Imagine that the government creates the Furniture and Desk Association, an agency which declares that only IKEA is allowed to sell chairs. IKEA responds by charging $300 per chair. Other companies try to sell stools or sofas, but get bogged down for years in litigation over whether these technically count as “chairs”. When a few of them win their court cases, the FDA shoots them down anyway for vague reasons it refuses to share, or because they haven’t done studies showing that their chairs will not break, or because the studies that showed their chairs will not break didn’t include a high enough number of morbidly obese people so we can’t be sure they won’t break. Finally, Target spends tens of millions of dollars on lawyers and gets the okay to compete with IKEA, but people can only get Target chairs if they have a note signed by a professional interior designer saying that their room needs a “comfort-producing seating implement” and which absolutely definitely does not mention “chairs” anywhere, because otherwise a child who was used to sitting on IKEA chairs might sit down on a Target chair the wrong way, get confused, fall off, and break her head.

(You’re going to say this is an unfair comparison because drugs are potentially dangerous and chairs aren’t – but 50 people die each year from falling off chairs in Britain alone and as far as I know nobody has ever died from an EpiPen malfunction.)

Imagine that this whole system is going on at the same time that IKEA donates millions of dollars lobbying senators about chair-related issues, and that these same senators vote down a bill preventing IKEA from paying off other companies to stay out of the chair industry. Also, suppose that a bunch of people are dying each year of exhaustion from having to stand up all the time because chairs are too expensive unless you have really good furniture insurance, which is totally a thing and which everybody is legally required to have.

And now imagine that a news site responds with an article saying the government doesn’t regulate chairs enough.

Read the whole thing.

Addendum: Steve in the comments reminds me that there is a case of a big increase in the price of chairs. Of course, it proves the rule.

An international team of scientists from the Search for Extraterrestrial Intelligence (SETI) is investigating mysterious signal spikes emitting from a 6.3-billion-year-old star in the constellation Hercules—95 light years away from Earth. The implications are extraordinary and point to the possibility of a civilization far more advanced than our own.

The safe bet is against but stranger things have happened.

Here and more information here.

Hat tip: Next Draft.

The rest of the story” stories have a punch line that twists everything that came before into an entirely new and deeper perspective. My favorite such story is about John Nestor.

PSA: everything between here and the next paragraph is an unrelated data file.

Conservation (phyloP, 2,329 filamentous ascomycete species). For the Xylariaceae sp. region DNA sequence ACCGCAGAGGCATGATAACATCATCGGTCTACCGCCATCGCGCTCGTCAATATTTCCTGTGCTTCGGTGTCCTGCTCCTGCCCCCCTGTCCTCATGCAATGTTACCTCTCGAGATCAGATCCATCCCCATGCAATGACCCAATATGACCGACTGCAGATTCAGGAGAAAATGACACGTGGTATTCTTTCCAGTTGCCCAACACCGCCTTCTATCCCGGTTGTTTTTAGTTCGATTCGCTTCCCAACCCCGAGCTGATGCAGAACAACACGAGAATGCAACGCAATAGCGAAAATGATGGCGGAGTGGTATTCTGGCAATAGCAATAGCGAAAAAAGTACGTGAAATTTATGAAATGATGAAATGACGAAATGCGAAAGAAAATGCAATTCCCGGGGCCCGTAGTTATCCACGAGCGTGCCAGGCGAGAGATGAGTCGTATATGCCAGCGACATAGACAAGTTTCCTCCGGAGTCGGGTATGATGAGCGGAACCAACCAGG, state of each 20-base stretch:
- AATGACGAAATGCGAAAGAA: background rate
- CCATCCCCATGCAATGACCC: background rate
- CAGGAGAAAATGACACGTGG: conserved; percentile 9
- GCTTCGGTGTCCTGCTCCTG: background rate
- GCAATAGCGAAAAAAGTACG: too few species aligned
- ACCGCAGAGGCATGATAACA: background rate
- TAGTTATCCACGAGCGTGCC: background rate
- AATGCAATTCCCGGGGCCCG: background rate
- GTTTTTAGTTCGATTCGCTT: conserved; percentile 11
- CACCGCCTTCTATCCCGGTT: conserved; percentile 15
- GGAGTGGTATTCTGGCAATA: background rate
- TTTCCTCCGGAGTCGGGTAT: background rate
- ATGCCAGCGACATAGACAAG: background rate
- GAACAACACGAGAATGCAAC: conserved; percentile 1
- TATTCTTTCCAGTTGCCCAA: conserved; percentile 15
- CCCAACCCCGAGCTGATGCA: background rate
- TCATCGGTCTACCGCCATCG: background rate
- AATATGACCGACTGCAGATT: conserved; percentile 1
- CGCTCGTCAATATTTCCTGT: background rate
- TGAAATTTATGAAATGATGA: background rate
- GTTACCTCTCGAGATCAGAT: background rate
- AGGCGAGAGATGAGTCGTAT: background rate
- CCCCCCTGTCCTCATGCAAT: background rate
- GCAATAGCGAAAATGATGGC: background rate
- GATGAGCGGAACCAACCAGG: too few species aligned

Nestor became a minor if hated celebrity in the mid-1980s in Washington, DC for his policy of driving on the beltway in the left hand lane at 55 mph, not a mile faster, the rest of the traffic be damned. Nestor believed that the 55 mph speed limit saved lives and he was going to help other people by slowing them down regardless of the exasperation, raised fingers, or honking. He knew better than other people.

The truth, of course, is that it’s actually variance in speed that kills so by driving more slowly than everyone else Nestor was increasing risk not lowering it. But that’s not the punch line. The punch line? John Nestor was an FDA bureaucrat so obstinate that even the overly cautious FDA thought he was a menace and they pulled him from his job in the renal section for not approving a single new drug in more than four years. On the roads or at the FDA, John Nestor illustrated why I say caution can be deadly.

My second favorite story like this comes from a recent article on land use policy by Mark Gimein at the New Yorker:

In 1948, a federal housing bureaucrat named Paul Oppermann, trying to come to terms with the perils of the nuclear age, proposed a solution to the problem of protecting America’s cities from the bomb: empty them out preëmptively by encouraging the population to move to suburbs and small towns of fifty thousand or fewer. “No power in the world could afford to drop an atomic bomb on a city of 50,000 or less” is how the San Francisco Chronicle summarized the talk that Oppermann gave to a local planning organization. Plus, Oppermann explained, you get slum clearance into the bargain.

The punch line? “The next year, Oppermann assumed office as San Francisco’s planning director.” As Gimein notes Oppermann wasn’t able to move people out of San Francisco but he was able to “[cripple] growth with arcane lot-size rules and off-street-parking-space minimums.”

So now you know the rest of the stories.

Paper Pushers

by on August 27, 2016 at 7:25 am in Economics, Law | Permalink

Excellent piece by Tim Carney:

Five years ago, a new quirky-sounding consumer-rights group set up shop in a sleepy corner of Capitol Hill. “Consumers for Paper Options is a group of individuals and organizations who believe paper-based communications are critically important for millions of Americans,” the group explained in a press release, “especially those who are not yet part of the online community.”

This week, Consumers for Paper Options scored a big win, according to the Wall Street Journal. Securities and Exchange Commission chairman Mary Jo White has abandoned her plan to loosen rules about the need to mail paper documents to investors in mutual funds.